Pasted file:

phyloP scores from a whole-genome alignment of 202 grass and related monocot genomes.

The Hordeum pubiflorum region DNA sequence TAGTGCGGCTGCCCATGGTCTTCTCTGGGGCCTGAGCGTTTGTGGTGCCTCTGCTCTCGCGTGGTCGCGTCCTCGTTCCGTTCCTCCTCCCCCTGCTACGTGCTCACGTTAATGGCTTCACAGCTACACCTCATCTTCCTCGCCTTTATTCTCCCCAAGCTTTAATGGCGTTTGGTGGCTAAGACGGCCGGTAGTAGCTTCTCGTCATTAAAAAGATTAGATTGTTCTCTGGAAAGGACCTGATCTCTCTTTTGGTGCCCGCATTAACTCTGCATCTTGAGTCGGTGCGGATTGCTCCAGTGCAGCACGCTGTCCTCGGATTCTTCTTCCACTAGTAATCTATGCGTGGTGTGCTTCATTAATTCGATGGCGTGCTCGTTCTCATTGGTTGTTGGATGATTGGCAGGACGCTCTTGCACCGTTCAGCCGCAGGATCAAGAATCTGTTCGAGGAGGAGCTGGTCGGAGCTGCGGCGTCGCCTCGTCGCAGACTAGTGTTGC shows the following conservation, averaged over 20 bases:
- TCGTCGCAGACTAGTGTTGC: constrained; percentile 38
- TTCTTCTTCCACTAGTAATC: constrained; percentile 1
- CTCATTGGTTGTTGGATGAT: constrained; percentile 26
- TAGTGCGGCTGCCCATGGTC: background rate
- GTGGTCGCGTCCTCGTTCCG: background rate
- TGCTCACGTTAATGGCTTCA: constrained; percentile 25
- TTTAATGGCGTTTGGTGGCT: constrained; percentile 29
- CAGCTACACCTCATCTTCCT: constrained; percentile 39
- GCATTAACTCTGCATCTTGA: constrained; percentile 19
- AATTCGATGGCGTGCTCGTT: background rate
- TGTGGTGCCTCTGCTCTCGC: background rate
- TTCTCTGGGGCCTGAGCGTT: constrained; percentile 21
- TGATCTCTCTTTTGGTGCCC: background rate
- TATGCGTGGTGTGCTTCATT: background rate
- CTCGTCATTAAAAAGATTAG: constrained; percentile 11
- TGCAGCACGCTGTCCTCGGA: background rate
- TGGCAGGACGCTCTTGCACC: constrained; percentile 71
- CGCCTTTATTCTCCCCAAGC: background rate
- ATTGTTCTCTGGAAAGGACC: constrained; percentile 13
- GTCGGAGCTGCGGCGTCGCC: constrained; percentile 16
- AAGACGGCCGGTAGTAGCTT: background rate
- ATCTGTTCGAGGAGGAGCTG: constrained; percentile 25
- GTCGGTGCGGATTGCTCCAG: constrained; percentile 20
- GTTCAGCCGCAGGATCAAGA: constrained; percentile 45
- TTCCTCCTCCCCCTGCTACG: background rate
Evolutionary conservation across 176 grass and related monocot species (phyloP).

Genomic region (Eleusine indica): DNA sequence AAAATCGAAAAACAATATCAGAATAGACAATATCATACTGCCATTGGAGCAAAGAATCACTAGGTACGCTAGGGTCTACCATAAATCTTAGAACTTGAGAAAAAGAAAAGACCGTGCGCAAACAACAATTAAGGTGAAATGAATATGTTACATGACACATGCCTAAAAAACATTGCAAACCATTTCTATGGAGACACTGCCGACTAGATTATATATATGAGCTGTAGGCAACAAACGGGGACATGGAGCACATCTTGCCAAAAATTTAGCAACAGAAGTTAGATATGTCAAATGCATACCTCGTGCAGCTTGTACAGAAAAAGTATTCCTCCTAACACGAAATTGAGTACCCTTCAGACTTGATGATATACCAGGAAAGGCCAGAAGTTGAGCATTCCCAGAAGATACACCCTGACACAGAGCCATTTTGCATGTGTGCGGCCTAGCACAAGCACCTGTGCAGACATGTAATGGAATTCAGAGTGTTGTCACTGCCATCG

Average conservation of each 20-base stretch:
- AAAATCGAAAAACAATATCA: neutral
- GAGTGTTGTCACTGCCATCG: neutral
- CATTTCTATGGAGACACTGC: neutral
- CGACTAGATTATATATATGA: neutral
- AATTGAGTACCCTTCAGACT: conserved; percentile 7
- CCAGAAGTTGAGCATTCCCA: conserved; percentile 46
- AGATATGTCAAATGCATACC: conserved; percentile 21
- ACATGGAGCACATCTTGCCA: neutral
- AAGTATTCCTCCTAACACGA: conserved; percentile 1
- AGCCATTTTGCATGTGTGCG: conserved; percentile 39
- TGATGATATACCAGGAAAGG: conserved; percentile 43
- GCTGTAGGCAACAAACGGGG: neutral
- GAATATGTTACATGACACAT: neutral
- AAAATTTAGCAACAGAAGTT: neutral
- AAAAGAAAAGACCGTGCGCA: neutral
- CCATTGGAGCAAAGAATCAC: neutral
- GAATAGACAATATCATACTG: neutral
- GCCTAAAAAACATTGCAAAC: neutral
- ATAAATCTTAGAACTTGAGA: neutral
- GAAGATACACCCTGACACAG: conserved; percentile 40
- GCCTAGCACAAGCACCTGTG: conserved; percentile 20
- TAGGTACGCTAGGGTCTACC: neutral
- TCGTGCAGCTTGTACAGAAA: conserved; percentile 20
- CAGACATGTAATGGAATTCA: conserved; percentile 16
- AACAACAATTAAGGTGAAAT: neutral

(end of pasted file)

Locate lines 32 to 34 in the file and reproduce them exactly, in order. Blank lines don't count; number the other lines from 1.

- GAGTGTTGTCACTGCCATCG: neutral
- CATTTCTATGGAGACACTGC: neutral
- CGACTAGATTATATATATGA: neutral